There might be a new way to free up more COVID-19 vaccines

A woman gets vaccinated at Abyssinian Baptist Church in Harlem.
A woman gets vaccinated at Abyssinian Baptist Church in Harlem.
Office of Governor Andrew M. Cuomo
A woman gets vaccinated at Abyssinian Baptist Church in Harlem.

There might be a new way to free up more COVID-19 vaccines

New research shows how New York might be able to save a mountain of vaccine doses for others.
February 9, 2021

Shortages continue to hinder the state’s coronavirus vaccine distribution process despite efforts by the federal government to increase shipments to the Empire State. “We know they’re not making it in the basement of the White House,” Gov. Andrew Cuomo said Monday. Yet, the state might not need as many vaccines as previously thought.

An increasing body of research suggests that people who have previously been infected with the coronavirus might only need one of the two shots that people need to achieve near-complete protection against COVID-19. This could free up nearly 1.5 million vaccine doses if the federal government approves changes to the current distribution rules.

“Time to discuss policy changes,” Florian Krammer, a professor of microbiology at the Icahn School of Medicine at Mount Sinai, tweeted Monday following the release of new research conducted in Seattle. The study appears to confirm previous research in New York and Maryland. The three studies have yet to undergo the peer review process.

The latest research examined how a single dose of the new vaccines increased antibody levels among convalescent plasma donors who previously had COVID-19. “Our results strongly suggest that boosting pre-existing immunity through vaccination with (the Moderna and Pfizer vaccines) will lead to an increase of neutralizing antibody responses not only against the vaccine-matched strain but also against emerging mutant variants,” reads the research. If subsequent research confirms the finding, it could mean that nearly 1.5 million vaccine doses would not be needed to inoculate New Yorkers who previously tested positive for the coronavirus.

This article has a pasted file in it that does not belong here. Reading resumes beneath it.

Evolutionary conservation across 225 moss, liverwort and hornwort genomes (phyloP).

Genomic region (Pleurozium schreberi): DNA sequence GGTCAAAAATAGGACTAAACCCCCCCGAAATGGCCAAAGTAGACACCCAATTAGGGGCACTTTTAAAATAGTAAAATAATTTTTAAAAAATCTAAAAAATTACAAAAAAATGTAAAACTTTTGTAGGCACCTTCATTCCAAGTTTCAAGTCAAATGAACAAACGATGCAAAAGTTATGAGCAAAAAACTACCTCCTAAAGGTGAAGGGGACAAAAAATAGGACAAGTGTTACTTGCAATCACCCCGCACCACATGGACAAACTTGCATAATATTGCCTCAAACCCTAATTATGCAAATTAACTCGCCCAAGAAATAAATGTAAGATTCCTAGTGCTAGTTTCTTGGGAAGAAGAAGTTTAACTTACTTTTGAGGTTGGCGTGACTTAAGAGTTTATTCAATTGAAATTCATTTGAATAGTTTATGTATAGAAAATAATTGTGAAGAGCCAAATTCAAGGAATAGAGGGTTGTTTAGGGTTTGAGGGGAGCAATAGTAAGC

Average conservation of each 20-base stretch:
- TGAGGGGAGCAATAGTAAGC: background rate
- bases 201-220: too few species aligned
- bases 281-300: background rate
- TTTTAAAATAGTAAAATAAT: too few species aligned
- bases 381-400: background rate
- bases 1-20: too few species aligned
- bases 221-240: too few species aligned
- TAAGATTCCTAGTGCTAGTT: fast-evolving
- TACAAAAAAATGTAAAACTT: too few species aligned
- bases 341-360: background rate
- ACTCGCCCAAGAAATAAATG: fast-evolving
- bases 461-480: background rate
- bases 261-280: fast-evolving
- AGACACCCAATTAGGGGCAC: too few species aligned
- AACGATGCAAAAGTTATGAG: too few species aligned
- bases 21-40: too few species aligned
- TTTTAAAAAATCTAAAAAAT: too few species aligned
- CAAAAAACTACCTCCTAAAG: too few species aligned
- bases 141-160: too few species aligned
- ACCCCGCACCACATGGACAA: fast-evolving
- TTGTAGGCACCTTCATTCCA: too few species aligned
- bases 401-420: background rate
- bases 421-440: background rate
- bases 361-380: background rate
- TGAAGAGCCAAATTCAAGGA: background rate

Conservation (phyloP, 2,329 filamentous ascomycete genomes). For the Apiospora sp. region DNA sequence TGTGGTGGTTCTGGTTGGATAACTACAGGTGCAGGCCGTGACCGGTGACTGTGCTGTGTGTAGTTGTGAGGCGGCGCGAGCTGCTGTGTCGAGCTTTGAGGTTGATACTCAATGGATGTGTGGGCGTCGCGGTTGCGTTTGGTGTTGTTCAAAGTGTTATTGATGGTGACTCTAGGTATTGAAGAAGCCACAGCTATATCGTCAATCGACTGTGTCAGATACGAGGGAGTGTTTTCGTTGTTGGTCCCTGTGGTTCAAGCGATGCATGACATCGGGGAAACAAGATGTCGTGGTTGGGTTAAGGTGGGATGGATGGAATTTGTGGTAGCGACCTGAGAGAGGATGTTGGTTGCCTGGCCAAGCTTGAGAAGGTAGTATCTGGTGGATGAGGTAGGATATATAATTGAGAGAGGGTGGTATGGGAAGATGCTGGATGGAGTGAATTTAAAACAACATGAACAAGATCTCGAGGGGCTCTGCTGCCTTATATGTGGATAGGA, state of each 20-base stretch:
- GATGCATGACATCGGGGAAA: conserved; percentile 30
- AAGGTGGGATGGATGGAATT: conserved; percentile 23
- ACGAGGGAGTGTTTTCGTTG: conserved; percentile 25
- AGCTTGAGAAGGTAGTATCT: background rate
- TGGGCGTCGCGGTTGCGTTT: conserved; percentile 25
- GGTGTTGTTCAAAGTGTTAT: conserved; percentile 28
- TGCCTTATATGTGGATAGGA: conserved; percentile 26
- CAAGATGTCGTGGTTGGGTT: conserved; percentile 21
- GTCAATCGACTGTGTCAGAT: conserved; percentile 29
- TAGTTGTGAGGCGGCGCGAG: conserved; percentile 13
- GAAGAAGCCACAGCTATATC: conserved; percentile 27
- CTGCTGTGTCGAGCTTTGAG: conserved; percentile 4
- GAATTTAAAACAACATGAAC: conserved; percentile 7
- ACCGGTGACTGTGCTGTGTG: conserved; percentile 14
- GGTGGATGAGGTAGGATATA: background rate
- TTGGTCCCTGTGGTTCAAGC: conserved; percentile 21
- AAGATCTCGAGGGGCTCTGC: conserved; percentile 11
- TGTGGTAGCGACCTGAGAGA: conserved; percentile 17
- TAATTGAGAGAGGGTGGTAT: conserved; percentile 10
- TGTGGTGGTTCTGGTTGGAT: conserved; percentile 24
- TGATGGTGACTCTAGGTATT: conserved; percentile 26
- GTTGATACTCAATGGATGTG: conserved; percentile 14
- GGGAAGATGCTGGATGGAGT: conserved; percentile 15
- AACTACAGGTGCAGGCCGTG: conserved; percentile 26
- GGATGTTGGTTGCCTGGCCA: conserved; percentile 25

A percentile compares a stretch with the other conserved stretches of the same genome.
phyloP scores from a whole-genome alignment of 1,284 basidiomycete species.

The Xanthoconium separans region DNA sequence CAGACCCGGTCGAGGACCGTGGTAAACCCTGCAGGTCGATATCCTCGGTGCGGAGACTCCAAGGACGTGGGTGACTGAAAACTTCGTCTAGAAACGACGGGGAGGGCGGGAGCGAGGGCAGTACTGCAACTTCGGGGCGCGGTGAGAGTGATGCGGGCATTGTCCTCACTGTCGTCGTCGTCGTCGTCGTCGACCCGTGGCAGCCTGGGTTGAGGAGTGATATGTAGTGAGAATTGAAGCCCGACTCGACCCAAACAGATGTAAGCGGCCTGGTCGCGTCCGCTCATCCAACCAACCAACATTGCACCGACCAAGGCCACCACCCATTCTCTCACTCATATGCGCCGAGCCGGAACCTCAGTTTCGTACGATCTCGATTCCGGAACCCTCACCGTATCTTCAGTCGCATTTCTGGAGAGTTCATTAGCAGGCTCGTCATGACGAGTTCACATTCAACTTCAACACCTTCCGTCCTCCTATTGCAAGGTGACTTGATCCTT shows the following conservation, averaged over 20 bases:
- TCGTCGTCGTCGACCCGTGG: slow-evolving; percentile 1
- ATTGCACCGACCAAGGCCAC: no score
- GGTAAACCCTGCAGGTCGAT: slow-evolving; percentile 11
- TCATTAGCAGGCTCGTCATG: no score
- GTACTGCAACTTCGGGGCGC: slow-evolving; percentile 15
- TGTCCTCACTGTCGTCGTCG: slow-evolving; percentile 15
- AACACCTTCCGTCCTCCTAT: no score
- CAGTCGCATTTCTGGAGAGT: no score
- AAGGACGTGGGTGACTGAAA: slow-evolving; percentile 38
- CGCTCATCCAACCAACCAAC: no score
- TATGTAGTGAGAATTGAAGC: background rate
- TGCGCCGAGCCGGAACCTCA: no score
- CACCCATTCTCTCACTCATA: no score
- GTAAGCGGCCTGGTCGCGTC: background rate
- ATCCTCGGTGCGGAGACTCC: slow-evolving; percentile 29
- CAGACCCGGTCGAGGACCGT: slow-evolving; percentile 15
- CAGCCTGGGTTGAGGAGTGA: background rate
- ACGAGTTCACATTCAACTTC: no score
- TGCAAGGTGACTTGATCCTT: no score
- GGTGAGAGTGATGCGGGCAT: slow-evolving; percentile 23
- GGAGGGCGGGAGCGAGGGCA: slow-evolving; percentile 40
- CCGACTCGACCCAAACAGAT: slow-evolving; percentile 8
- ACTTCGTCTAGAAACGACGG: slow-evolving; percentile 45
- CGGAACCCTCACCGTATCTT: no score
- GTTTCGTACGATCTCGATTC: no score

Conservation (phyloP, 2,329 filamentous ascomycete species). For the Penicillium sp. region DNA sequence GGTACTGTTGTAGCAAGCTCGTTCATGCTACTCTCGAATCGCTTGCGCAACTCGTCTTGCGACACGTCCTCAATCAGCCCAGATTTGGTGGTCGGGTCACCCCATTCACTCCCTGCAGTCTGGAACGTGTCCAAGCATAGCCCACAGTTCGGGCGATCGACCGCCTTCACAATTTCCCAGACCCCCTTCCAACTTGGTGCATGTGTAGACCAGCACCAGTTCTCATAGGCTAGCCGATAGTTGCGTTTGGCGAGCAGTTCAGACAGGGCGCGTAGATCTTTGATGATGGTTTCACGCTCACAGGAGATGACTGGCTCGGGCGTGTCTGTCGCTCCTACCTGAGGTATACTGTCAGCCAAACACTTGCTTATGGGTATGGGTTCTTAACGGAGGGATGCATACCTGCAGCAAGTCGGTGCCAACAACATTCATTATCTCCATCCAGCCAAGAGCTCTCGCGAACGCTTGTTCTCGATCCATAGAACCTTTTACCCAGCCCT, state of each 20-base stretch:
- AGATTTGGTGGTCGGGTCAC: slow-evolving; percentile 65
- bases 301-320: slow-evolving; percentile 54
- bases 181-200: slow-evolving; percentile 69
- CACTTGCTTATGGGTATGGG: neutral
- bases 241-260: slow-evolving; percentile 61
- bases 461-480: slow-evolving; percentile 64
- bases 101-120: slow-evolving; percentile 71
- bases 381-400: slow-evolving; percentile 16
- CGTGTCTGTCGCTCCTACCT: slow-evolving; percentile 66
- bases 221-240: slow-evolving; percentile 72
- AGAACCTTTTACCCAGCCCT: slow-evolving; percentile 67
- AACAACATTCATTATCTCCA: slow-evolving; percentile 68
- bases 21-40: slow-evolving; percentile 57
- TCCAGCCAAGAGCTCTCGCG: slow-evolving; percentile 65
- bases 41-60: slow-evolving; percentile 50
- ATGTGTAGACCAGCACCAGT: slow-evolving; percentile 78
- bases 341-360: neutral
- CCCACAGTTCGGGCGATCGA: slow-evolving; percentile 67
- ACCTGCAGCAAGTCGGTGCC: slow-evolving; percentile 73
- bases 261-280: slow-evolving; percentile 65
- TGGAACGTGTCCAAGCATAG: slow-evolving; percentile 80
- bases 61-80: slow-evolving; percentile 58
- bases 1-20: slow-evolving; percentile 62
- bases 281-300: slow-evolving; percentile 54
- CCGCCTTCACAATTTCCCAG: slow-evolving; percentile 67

The Centers for Disease Control and Prevention has resisted recent calls to change its guidelines that currently recommend two shots. The CDC’s Advisory Committee on Immunization Practices is scheduled to meet Feb. 24-25 in Atlanta. An agenda for the meeting has yet to be released, and the CDC did not respond to a request for comment on how it might handle future changes to vaccine guidelines. It had previously shown a willingness to alter vaccine plans in “exceptional circumstances” where it may become necessary to mix vaccines from different manufacturers.

But before the new research can go before the CDC, more research is needed to prove that giving a single dose would actually protect previously infected people against COVID-19, according to Wafaa El-Sadr, a professor of epidemiology at Columbia University’s Mailman School of Public Health. “It is premature to call for policy change,” she said in an email. “These are encouraging, albeit preliminary, data.”

Zach Williams
is a staff reporter at City & State.
20210225